However, not all recommended resale price practices are unlawful[3]. The practice of a supplier publicising its recommended resale prices to the ultimate consumer of its product is well known in commerce. It promotes the supplier’s view of the value of its products in the market for its own benefit and the benefit of its distributors or retailers.

What was unusual in ACCC v BlueScope is that it involved BlueScope providing recommended resale prices not only to distributors who were reselling BlueScope products, but also to distributors who were not reselling BlueScope products but were selling imported products in competition with distributors who were reselling BlueScope products. Also, notably, BlueScope did not dispute that it was in competition with other distributors of flat steel products for the supply of some flat steel products to some distribution customers in Australia. 

Not necessary to ‘reach’ an understanding – only necessary to be in ‘contemplation’

BlueScope argued that the ACCC’s case was flawed due to the facts that:

  • neither BlueScope nor Mr Ellis sought any commitment from the Counterparties as to the prices they would charge for flat steel products,
  • the Counterparties did not nonetheless give any such commitment; and
  • neither BlueScope nor Mr Ellis offered anything in return for such a commitment.

The court did not accept these submissions and noted that “an attempt to induce a price fixing understanding does not require assent to be achieved” and that it is unnecessary for the conduct to have “reached an advanced stage or that the precise terms of the proposed understanding have been formulated”[4].

The court  found that while ultimate assent may be communicated, it is only necessary that an unlawful understanding be in contemplation and be the intended object of the attempts to induce. He noted that “it is not sufficient to intend merely that the counterparty consider whether they should increase their prices”, rather that, the intention must be directed to the ultimate end of inducing the reaching of an understanding containing a cartel provision”[5].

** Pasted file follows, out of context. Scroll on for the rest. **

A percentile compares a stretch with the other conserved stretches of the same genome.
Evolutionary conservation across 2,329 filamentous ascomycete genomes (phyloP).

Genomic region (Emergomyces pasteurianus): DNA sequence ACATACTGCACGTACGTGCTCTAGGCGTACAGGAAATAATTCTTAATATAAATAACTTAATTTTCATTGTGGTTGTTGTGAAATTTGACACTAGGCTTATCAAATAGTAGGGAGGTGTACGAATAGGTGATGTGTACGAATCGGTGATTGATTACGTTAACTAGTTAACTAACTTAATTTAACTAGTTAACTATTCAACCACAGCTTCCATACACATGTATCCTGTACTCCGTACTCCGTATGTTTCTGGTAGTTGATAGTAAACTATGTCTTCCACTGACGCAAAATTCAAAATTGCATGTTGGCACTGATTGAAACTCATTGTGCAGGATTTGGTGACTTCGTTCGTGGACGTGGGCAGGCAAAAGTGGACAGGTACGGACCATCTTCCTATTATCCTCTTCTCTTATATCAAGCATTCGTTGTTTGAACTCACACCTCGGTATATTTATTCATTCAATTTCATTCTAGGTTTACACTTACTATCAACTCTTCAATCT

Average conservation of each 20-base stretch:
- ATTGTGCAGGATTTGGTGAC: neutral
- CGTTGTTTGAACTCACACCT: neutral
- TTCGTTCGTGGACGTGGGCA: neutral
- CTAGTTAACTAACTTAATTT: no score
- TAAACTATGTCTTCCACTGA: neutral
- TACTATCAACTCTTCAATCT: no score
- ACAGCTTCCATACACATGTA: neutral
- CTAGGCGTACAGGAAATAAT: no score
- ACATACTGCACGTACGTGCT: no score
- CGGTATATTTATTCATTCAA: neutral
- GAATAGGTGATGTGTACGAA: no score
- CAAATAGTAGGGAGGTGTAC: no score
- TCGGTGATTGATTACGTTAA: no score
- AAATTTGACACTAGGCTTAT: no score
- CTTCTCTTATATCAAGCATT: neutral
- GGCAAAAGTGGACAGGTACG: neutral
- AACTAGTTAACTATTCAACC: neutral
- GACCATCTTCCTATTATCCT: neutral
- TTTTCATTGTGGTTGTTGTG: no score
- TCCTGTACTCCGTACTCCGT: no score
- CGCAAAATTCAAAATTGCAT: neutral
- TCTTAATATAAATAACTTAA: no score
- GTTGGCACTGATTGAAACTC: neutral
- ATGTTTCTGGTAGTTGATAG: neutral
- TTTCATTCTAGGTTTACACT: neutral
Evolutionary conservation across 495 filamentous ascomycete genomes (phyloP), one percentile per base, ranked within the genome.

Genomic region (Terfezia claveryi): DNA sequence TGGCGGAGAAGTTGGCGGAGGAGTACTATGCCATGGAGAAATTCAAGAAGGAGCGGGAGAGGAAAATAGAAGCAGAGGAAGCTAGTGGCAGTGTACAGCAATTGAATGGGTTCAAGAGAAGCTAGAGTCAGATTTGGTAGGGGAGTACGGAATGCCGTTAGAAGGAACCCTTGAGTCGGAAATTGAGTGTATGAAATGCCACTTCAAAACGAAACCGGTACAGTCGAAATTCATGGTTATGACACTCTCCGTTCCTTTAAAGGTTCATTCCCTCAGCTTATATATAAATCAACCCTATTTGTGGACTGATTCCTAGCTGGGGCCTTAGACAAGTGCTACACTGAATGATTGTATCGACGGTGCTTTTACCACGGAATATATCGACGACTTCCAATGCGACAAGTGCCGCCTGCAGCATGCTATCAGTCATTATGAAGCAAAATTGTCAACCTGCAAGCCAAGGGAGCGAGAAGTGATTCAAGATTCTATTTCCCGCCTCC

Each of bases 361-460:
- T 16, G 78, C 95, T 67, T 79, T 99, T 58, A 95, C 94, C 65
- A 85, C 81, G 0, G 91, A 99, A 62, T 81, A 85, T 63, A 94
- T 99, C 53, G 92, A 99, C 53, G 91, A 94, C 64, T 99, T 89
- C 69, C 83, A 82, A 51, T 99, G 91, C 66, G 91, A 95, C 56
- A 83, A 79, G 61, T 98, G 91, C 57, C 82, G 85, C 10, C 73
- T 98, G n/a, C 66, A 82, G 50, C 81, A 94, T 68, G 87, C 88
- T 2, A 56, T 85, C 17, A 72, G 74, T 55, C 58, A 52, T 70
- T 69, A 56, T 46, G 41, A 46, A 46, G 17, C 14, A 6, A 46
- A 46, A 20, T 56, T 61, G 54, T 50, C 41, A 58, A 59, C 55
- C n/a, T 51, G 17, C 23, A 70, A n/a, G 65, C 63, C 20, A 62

Why is it important?

The decision emphasises that an attempt to induce an understanding that contains a cartel provision (in this case a price fixing understanding) does not require any of the below:

  • mutual assent or commitment to be achieved between the parties;
  • advanced stage on the terms of the proposed understanding;
  • for an inducement to be proposed or offered; or
  • for one party to expressly ask another party for a commitment.

What do you need to do?

Be mindful when exchanging strategic and sensitive commercial information, especially recommending resale prices.

Industry-wide communications and communications with competitors should be proactively managed to limit the exchange of strategic and sensitive commercial information which could soften competition or undermine independent decision making. Such engagement with competitors may give rise to cartel or concerted practices risk.

In-house legal teams are an essential first point of call to assess the level of competition law risk associated with a particular project and determine whether any risk can be effectively mitigated.

[1] At [627]

[2] At [1439]

[3] Section 45AD(6) of CCA

[4] At [1421]

[5] At [1422]

Important Disclaimer: The material contained in this article is comment of a general nature only and is not and nor is it intended to be advice on any specific professional matter. In that the effectiveness or accuracy of any professional advice depends upon the particular circumstances of each case, neither the firm nor any individual author accepts any responsibility whatsoever for any acts or omissions resulting from reliance upon the content of any articles. Before acting on the basis of any material contained in this publication, we recommend that you consult your professional adviser. Liability limited by a scheme approved under Professional Standards Legislation (Australia-wide except in Tasmania).